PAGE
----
HD vs Blu-ray

High Definition DVD (HD-DVD) vs Blu-ray is shaping up to be a battle to rival the VHS vs Betamax format war of the early eighties. Looking like they’ve learned nothing from the DVD ± RW debacle, the companies involved, whether they are in the technology or content distribution industry (or in Sony’s case, both), are set to slug it out over the next few years.

The prize is the licence fees that will be payable to the format owners when the next generation of high definition DVD players and recorders start shipping in volume. As high definition television becomes increasingly popular, consumers will want a recordable format that has the capacity to hold at least a couple of hours worth of HDTV content. Both Blu-ray and HD-DVD were developed in response to the anticipated need for an HDTV recording medium and provide content whose quality would match the expectations of HDTV-owning customers. Additionally, the film distribution companies will cash-in as they release all the titles currently available on DVD in one or both of the new formats and convince consumers that they really should chuck out the DVD collection they’ve spent time and money building and start afresh with the new high definition versions.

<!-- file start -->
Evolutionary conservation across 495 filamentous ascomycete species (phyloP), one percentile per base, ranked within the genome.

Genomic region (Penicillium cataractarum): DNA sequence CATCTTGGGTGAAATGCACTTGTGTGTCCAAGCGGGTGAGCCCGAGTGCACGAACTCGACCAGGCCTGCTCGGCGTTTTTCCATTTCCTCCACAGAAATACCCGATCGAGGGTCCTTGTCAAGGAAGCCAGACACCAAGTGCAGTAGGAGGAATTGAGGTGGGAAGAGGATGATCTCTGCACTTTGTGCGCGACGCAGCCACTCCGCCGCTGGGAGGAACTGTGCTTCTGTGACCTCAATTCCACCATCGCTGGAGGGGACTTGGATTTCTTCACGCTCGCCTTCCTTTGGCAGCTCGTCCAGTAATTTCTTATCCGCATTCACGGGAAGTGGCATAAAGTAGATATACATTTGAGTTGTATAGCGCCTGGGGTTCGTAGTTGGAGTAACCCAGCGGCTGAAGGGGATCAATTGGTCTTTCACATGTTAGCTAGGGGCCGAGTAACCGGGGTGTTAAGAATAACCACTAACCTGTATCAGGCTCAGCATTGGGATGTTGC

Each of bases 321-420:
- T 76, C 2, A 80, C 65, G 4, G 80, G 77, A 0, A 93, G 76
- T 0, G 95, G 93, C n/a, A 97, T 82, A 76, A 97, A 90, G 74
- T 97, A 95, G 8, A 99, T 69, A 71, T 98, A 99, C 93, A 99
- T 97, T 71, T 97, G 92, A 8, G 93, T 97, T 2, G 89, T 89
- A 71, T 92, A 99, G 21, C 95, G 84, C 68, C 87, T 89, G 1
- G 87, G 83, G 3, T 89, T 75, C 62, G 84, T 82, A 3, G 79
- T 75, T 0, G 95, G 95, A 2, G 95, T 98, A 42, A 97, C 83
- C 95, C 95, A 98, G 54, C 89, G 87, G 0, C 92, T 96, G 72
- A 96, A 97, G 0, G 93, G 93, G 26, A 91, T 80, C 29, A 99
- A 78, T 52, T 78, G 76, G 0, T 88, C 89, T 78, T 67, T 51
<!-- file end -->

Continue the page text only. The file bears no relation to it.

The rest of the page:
Rather than get together and agree a format for high definition DVD, the industry has split in two and is producing two different versions. In the red corner is Toshiba, which has developed HD-DVD and has signed up numerous film companies as supporters, including Warner Brothers, New Line, Paramount, and Universal Pictures.

In the blue corner, is, if you’ll forgive the pun, Sony’s Blu-ray. Sony intends to use Blu-ray as the format for the next generation of the PlayStation and has signed up Disney, and MGM, and is expected to add 20th Century Fox to the list.

Currently the major Hollywood studios are split down the middle with almost exactly half of them in each camp.

HD-DVD has been developed by Toshiba and NEC and has the support of the influential DVD Forum, whereas Blu-ray is supported by Phillips, HP, Sharp, Pioneer, Panasonic, and Sonic Solutions.

Microsoft stands to benefit whichever format succeeds as its Windows Media 9 video codec has been approved for use in HD-DVD and Blu-ray content.

For details of the specification of each format.

 

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